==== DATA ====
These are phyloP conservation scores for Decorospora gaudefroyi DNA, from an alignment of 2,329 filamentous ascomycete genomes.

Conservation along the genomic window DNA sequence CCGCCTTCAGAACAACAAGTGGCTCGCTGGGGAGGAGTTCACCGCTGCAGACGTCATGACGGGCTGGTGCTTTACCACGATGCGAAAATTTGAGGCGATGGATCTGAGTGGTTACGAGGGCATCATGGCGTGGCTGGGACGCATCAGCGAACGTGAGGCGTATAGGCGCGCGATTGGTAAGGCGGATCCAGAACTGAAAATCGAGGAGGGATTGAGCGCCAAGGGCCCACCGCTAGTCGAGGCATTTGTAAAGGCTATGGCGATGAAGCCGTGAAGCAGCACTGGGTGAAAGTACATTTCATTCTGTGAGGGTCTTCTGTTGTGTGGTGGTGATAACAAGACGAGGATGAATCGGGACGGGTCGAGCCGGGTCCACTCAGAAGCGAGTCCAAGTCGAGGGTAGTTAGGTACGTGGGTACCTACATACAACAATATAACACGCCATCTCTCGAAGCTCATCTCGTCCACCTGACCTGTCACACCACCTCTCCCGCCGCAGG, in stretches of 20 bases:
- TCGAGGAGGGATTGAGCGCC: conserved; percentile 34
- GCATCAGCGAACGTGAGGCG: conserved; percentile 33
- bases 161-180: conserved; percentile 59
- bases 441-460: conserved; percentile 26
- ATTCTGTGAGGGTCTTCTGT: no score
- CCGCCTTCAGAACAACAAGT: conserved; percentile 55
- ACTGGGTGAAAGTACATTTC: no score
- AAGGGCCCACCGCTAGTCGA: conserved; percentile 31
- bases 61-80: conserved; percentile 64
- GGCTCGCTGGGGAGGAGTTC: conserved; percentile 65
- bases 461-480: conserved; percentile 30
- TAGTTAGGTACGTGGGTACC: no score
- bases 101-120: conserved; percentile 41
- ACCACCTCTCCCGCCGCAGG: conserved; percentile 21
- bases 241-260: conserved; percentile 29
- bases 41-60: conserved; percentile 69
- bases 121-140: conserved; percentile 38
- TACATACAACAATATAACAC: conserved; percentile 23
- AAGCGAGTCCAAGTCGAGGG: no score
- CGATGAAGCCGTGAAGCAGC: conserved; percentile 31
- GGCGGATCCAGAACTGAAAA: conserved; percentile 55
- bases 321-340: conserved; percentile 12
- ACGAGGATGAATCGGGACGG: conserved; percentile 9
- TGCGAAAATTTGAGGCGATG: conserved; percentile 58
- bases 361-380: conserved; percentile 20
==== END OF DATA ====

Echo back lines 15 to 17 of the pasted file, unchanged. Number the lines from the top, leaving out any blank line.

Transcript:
- bases 101-120: conserved; percentile 41
- ACCACCTCTCCCGCCGCAGG: conserved; percentile 21
- bases 241-260: conserved; percentile 29